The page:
glajzz5_ku.jpgIndustrial power industry had begun to develop in Chelyabinsk region before the region was officiallyformed in 1934. Back in 1909, the first hydroelectric station with the capacity of 1.36 megawatts was built on the banks of the Big Satka in Porogy area ofthe then Yekaterinburg district ofPerm province. This station is still in operation and it is included in the list of cultural sites protected by UNESCO as the oldest operating power plant in Russia.

The period of 1930s was the time when such global power giants as Magnitogorsk Iron and Steel Works (known as MMK), Chelyabinsk Tractor Plant and Chelyabinsk Metallurgical Plant were founded. Power engineering was officially called the industry’s “lifeblood”, since it would have been impossible to build up the industrial potential of Chelyabinsk region without the construction of power generating and transmitting facilities.

According to the electrification plan, on September 15, 1930, Chelyabinsk State District Power Plant (abbreviated as ChGRES) was opened.

tets1.jpgThe Second World War gave another impulse to the development of power industry in Chelyabinsk region. In 1941, hundreds of industrial enterprises were removed to the Urals from Moscow, Leningrad,from Ukraine and Belarus. They required large amount of power supply, which was provided by the new, modern CHP-1 opened on January 18, 1942,in Chelyabinsk.Postwar period brought a rapid growth of energy consumption, which required additional power generation facilities. So in 1949, another, ZyuratkulskayaHydroelectric Power Plant, with the capacity of 5.76 megawatt, was openedon the banks of the BolshayaSatka, nearthe village of Magnitsky.

ges.jpgOn April 28, 1952, South Ural State District Power Plant (abbreviated as GRES) was opened in Chelyabinsk region. This plant gave birth to Yuzhnouralsk, the youngest city in the region. In 1954, another plant, Argayashskaya CHP, was built in the village of Novogorny, which added to the region's power generating assets. This combined heat and power plant was designed to provide electrical and thermal power to businesses and citizens of closed nuclear cities of OzerskandSnezhinsk. In 1957 Magnitogorsk CHP was put in operation in Magnitogorsk.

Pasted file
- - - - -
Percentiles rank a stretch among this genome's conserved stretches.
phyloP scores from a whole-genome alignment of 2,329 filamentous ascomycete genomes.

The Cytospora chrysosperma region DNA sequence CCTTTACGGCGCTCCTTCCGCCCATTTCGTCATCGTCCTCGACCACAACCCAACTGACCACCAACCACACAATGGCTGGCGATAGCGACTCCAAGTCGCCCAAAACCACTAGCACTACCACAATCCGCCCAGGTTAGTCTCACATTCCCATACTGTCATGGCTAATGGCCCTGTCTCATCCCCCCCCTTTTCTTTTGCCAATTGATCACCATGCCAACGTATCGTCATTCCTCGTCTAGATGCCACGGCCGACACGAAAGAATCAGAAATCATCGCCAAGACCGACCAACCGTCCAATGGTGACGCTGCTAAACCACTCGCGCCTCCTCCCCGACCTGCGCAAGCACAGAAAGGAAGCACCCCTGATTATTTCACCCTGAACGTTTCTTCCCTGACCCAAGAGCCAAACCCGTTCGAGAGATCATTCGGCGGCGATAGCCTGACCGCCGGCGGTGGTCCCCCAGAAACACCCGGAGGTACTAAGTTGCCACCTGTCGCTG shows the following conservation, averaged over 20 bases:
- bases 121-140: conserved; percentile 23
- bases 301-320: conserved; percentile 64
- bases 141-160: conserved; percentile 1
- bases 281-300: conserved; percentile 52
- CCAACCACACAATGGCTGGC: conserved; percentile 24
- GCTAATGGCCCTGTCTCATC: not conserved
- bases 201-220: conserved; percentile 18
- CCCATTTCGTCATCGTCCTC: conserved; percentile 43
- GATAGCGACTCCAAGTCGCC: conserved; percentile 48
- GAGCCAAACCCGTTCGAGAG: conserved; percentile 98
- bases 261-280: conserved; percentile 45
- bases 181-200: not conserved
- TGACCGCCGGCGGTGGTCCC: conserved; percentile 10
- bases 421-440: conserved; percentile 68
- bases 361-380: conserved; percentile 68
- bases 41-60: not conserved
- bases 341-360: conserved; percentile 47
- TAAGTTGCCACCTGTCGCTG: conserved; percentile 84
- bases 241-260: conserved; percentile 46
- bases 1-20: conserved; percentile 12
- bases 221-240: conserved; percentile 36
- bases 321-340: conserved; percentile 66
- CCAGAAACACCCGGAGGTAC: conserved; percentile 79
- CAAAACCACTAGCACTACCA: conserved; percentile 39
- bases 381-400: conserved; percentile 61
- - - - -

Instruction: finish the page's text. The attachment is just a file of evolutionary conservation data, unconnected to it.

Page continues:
eus.jpgIn 1960, Troitsk GRES was opened and became the largest power plant in Europe at that time, and on December 1, 1962, Chelyabinsk CHP-2 was put into operation.

On April 1, 1996, the first phase of the largest and most modern CHP-3 in Chelyabinsk was launched. Three power units, the last of which, the gas and vapor unit, was introduced in June 2011, has the installed capacity of 576 megawatts of electricity and 1325.6 Gcal of thermal energy.

Today both federal and international companies are the major players in the power industry of the Southern Urals.

The region is home for the operational area of Chelyabinsk Regional Electrical Power System, which is a part of Unified Energy System of the Urals (Urals United Power System).

The regional electrical power system is operated and controlled by Chelyabinsk branch of JSC System Operator of the United Power System, Regional Dispatch Control of Chelyabinsk Region Power System (Chelyabinsk Regional Dispatch Office). The operational zone is located on the territory of 88.5 thousand square km with a population of 3.5 million people.

Three power generating companies, includingJSC Fortum,TroitskGRESof JSC OGK-2, South Ural GRES, the branch of JSC INTER RAO Electric Power Plants (7 federal power plants) and two electric distribution companies, such asYuzhnouralsk Electric Grid Company of JSC Federal Grid Company of United Energy System and Chelyabenergo, the branch of JSC Interregional Distributive Grid Company of Urals, are located in the region.

Together these power generating companies produce the total of 4416 MW.

In 2012, the power production increased by 4% as compared to 2011 and amounted to 25,670 million kWh, whereas electricity consumption increased by 0.13 % and amounted to 36232.7 million kWh. The consumption in 2012 exceeded power production by 29.5%. The power shortage in the region was covered by flows from the neighboring regional energy systems. The plan to develop thermal power plants before 2016 is supposed to cover the power deficit in Chelyabinsk power system.

JSC INTER RAO Electric Power Plants is planningto launch in turn two units with the capacity of 400 MW each at the constructed Yuzhnouralsk GRES by the end of 2013 and by the end of 2014.

JSC Fortumis finishing the reconstruction of Chelyabinsk CPP-1 and commissioning two power units with the capacity of 44 MW each. The company’s plan is to build two power units with the capacity of 270 MW each in 2016.

Chelyabinsk GRES is building two power units with the capacity of 290 MW each, which are to be commissioned in 2014. Also, the company is planning to build a third power unit with the capacity of 290 MW.

JSC OGK- 2 –TroitskGRESis planning to launch apower generating unit with the capacity of 660 MW by the end of 2015. Thus, by 2016, Chelyabinsk region will get additional 2958 MW of power capacity.

New power units and expanded power facilities will enable to meet energy needs in the region, to create jobs and improve life conditions of the local citizens, and contribute to large-scale innovation and long-term dynamic social and economic development of the region.

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